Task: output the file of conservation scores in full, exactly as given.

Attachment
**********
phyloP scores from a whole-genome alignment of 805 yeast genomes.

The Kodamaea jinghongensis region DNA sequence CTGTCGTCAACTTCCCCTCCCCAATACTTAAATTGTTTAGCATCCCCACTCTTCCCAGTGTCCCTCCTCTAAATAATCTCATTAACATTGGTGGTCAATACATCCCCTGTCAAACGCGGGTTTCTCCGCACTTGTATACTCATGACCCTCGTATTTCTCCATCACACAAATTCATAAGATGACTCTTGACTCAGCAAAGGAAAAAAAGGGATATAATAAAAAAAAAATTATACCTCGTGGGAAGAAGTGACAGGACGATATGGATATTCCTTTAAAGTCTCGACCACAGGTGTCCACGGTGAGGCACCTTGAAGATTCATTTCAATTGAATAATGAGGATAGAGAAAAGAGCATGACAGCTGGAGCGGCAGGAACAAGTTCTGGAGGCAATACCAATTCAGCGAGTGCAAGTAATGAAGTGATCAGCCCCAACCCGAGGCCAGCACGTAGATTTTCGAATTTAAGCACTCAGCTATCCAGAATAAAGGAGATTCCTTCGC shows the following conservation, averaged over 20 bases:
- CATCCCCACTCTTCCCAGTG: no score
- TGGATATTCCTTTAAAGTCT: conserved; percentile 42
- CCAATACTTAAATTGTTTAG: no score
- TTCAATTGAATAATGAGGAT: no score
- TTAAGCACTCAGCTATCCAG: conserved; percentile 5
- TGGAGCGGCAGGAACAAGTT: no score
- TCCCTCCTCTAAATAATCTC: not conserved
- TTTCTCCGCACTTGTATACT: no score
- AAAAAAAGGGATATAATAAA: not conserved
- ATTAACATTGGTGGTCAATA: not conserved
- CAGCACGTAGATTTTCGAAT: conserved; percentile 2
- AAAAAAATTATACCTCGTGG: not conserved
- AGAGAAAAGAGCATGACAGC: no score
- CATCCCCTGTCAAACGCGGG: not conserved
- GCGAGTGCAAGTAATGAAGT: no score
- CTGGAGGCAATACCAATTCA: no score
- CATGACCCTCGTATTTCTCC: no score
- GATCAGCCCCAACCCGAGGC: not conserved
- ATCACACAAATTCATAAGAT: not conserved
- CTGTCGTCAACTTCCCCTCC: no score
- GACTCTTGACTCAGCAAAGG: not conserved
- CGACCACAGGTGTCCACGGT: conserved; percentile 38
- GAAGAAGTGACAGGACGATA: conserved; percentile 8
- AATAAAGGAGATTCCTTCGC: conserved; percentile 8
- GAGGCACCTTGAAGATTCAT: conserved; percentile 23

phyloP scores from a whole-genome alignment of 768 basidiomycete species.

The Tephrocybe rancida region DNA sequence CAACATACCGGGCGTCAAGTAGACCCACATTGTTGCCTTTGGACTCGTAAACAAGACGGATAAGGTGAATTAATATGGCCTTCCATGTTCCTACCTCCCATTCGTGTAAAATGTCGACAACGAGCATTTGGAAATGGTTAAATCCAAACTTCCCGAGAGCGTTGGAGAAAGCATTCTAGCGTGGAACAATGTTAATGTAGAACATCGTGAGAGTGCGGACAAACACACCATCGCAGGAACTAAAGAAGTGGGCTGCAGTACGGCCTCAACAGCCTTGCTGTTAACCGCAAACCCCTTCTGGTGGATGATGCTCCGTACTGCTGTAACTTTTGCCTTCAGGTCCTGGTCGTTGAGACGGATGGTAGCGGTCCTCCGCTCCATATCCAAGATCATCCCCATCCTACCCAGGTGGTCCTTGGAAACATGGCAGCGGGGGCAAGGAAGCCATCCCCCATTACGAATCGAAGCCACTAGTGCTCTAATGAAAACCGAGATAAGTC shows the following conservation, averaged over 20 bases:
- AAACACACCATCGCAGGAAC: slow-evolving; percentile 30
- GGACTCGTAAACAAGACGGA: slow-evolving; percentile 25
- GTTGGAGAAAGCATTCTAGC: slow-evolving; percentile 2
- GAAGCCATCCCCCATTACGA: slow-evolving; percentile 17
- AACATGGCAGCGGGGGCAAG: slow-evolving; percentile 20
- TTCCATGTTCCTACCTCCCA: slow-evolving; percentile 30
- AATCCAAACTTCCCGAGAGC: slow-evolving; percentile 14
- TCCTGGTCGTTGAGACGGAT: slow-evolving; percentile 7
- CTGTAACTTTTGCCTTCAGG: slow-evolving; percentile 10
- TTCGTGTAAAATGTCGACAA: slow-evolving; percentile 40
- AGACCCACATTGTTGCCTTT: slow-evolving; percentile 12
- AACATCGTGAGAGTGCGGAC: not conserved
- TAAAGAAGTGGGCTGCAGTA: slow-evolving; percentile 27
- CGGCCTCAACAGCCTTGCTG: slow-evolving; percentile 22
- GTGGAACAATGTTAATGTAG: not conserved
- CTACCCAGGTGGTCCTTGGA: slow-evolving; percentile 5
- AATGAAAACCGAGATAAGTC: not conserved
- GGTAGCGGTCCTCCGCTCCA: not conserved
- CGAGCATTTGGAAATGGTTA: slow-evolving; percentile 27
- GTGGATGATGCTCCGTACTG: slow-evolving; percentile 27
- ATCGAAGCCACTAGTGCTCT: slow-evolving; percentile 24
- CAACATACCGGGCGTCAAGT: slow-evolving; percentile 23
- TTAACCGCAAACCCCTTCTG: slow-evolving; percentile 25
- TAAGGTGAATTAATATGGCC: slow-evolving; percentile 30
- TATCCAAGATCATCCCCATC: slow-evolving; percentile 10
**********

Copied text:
phyloP scores from a whole-genome alignment of 805 yeast genomes.

The Kodamaea jinghongensis region DNA sequence CTGTCGTCAACTTCCCCTCCCCAATACTTAAATTGTTTAGCATCCCCACTCTTCCCAGTGTCCCTCCTCTAAATAATCTCATTAACATTGGTGGTCAATACATCCCCTGTCAAACGCGGGTTTCTCCGCACTTGTATACTCATGACCCTCGTATTTCTCCATCACACAAATTCATAAGATGACTCTTGACTCAGCAAAGGAAAAAAAGGGATATAATAAAAAAAAAATTATACCTCGTGGGAAGAAGTGACAGGACGATATGGATATTCCTTTAAAGTCTCGACCACAGGTGTCCACGGTGAGGCACCTTGAAGATTCATTTCAATTGAATAATGAGGATAGAGAAAAGAGCATGACAGCTGGAGCGGCAGGAACAAGTTCTGGAGGCAATACCAATTCAGCGAGTGCAAGTAATGAAGTGATCAGCCCCAACCCGAGGCCAGCACGTAGATTTTCGAATTTAAGCACTCAGCTATCCAGAATAAAGGAGATTCCTTCGC shows the following conservation, averaged over 20 bases:
- CATCCCCACTCTTCCCAGTG: no score
- TGGATATTCCTTTAAAGTCT: conserved; percentile 42
- CCAATACTTAAATTGTTTAG: no score
- TTCAATTGAATAATGAGGAT: no score
- TTAAGCACTCAGCTATCCAG: conserved; percentile 5
- TGGAGCGGCAGGAACAAGTT: no score
- TCCCTCCTCTAAATAATCTC: not conserved
- TTTCTCCGCACTTGTATACT: no score
- AAAAAAAGGGATATAATAAA: not conserved
- ATTAACATTGGTGGTCAATA: not conserved
- CAGCACGTAGATTTTCGAAT: conserved; percentile 2
- AAAAAAATTATACCTCGTGG: not conserved
- AGAGAAAAGAGCATGACAGC: no score
- CATCCCCTGTCAAACGCGGG: not conserved
- GCGAGTGCAAGTAATGAAGT: no score
- CTGGAGGCAATACCAATTCA: no score
- CATGACCCTCGTATTTCTCC: no score
- GATCAGCCCCAACCCGAGGC: not conserved
- ATCACACAAATTCATAAGAT: not conserved
- CTGTCGTCAACTTCCCCTCC: no score
- GACTCTTGACTCAGCAAAGG: not conserved
- CGACCACAGGTGTCCACGGT: conserved; percentile 38
- GAAGAAGTGACAGGACGATA: conserved; percentile 8
- AATAAAGGAGATTCCTTCGC: conserved; percentile 8
- GAGGCACCTTGAAGATTCAT: conserved; percentile 23

phyloP scores from a whole-genome alignment of 768 basidiomycete species.

The Tephrocybe rancida region DNA sequence CAACATACCGGGCGTCAAGTAGACCCACATTGTTGCCTTTGGACTCGTAAACAAGACGGATAAGGTGAATTAATATGGCCTTCCATGTTCCTACCTCCCATTCGTGTAAAATGTCGACAACGAGCATTTGGAAATGGTTAAATCCAAACTTCCCGAGAGCGTTGGAGAAAGCATTCTAGCGTGGAACAATGTTAATGTAGAACATCGTGAGAGTGCGGACAAACACACCATCGCAGGAACTAAAGAAGTGGGCTGCAGTACGGCCTCAACAGCCTTGCTGTTAACCGCAAACCCCTTCTGGTGGATGATGCTCCGTACTGCTGTAACTTTTGCCTTCAGGTCCTGGTCGTTGAGACGGATGGTAGCGGTCCTCCGCTCCATATCCAAGATCATCCCCATCCTACCCAGGTGGTCCTTGGAAACATGGCAGCGGGGGCAAGGAAGCCATCCCCCATTACGAATCGAAGCCACTAGTGCTCTAATGAAAACCGAGATAAGTC shows the following conservation, averaged over 20 bases:
- AAACACACCATCGCAGGAAC: slow-evolving; percentile 30
- GGACTCGTAAACAAGACGGA: slow-evolving; percentile 25
- GTTGGAGAAAGCATTCTAGC: slow-evolving; percentile 2
- GAAGCCATCCCCCATTACGA: slow-evolving; percentile 17
- AACATGGCAGCGGGGGCAAG: slow-evolving; percentile 20
- TTCCATGTTCCTACCTCCCA: slow-evolving; percentile 30
- AATCCAAACTTCCCGAGAGC: slow-evolving; percentile 14
- TCCTGGTCGTTGAGACGGAT: slow-evolving; percentile 7
- CTGTAACTTTTGCCTTCAGG: slow-evolving; percentile 10
- TTCGTGTAAAATGTCGACAA: slow-evolving; percentile 40
- AGACCCACATTGTTGCCTTT: slow-evolving; percentile 12
- AACATCGTGAGAGTGCGGAC: not conserved
- TAAAGAAGTGGGCTGCAGTA: slow-evolving; percentile 27
- CGGCCTCAACAGCCTTGCTG: slow-evolving; percentile 22
- GTGGAACAATGTTAATGTAG: not conserved
- CTACCCAGGTGGTCCTTGGA: slow-evolving; percentile 5
- AATGAAAACCGAGATAAGTC: not conserved
- GGTAGCGGTCCTCCGCTCCA: not conserved
- CGAGCATTTGGAAATGGTTA: slow-evolving; percentile 27
- GTGGATGATGCTCCGTACTG: slow-evolving; percentile 27
- ATCGAAGCCACTAGTGCTCT: slow-evolving; percentile 24
- CAACATACCGGGCGTCAAGT: slow-evolving; percentile 23
- TTAACCGCAAACCCCTTCTG: slow-evolving; percentile 25
- TAAGGTGAATTAATATGGCC: slow-evolving; percentile 30
- TATCCAAGATCATCCCCATC: slow-evolving; percentile 10